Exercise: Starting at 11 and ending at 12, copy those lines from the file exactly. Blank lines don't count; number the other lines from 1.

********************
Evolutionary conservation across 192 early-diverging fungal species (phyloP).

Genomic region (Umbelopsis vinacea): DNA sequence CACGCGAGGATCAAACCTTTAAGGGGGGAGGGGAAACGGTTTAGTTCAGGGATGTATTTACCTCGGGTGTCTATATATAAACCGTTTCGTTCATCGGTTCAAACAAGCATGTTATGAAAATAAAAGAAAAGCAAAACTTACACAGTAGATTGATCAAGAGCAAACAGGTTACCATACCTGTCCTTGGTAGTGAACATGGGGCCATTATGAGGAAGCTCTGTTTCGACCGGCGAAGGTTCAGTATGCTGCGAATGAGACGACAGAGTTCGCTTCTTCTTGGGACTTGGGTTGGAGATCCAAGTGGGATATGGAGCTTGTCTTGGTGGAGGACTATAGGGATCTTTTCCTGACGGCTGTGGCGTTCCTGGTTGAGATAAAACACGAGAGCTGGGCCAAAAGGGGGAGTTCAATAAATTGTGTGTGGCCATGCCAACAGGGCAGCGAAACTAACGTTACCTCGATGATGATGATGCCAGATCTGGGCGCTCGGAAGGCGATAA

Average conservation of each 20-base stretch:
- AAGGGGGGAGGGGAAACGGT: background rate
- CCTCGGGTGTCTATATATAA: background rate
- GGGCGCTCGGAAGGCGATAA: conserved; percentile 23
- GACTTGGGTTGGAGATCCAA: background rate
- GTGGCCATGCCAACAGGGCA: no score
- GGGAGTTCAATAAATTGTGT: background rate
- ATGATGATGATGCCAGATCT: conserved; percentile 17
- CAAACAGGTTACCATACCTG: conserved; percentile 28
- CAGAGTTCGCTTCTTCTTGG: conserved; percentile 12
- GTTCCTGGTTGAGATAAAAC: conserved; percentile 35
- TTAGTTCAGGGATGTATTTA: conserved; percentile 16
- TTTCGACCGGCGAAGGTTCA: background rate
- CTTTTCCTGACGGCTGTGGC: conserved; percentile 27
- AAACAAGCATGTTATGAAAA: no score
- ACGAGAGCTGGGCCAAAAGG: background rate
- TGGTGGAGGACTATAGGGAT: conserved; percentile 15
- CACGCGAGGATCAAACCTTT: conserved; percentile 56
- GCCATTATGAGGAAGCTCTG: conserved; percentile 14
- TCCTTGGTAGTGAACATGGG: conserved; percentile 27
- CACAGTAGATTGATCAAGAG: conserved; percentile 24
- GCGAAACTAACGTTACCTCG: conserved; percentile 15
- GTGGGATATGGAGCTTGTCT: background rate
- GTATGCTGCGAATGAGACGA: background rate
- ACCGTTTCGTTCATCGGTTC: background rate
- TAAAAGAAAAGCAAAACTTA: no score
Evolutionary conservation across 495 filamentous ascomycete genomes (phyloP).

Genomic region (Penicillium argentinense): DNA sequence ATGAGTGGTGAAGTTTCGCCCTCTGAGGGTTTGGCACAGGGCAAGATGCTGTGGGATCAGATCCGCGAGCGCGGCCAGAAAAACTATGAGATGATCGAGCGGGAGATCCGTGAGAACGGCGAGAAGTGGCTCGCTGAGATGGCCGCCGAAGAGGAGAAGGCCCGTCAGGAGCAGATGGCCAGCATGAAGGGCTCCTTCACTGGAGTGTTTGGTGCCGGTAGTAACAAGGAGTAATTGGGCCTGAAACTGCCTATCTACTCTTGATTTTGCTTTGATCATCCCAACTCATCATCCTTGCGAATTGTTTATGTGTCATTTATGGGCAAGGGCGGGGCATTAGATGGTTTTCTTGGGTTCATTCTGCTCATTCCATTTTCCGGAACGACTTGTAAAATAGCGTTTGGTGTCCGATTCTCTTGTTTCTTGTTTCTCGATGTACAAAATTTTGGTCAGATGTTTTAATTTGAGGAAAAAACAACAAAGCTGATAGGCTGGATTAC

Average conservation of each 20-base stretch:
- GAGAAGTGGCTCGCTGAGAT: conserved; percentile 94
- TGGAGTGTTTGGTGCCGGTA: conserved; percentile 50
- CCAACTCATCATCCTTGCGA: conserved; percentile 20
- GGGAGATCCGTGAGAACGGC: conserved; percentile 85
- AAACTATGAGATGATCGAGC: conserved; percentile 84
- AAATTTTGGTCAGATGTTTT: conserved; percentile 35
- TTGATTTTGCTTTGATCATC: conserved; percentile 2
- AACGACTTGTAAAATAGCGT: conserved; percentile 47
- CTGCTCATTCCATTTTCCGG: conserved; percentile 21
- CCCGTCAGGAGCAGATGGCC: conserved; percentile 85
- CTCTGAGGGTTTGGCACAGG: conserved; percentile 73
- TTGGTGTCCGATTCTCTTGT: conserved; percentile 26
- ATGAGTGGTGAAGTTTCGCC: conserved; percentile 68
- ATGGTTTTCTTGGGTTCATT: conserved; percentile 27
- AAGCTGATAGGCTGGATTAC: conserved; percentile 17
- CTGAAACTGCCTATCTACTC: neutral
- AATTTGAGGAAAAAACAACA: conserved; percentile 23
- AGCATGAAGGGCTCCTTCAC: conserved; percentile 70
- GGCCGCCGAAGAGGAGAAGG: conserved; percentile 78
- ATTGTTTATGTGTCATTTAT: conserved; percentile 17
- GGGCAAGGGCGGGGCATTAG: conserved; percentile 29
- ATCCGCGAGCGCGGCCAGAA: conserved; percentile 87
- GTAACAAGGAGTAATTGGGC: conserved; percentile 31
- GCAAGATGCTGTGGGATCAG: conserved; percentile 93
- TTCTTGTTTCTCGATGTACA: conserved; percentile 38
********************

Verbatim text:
- CAAACAGGTTACCATACCTG: conserved; percentile 28
- CAGAGTTCGCTTCTTCTTGG: conserved; percentile 12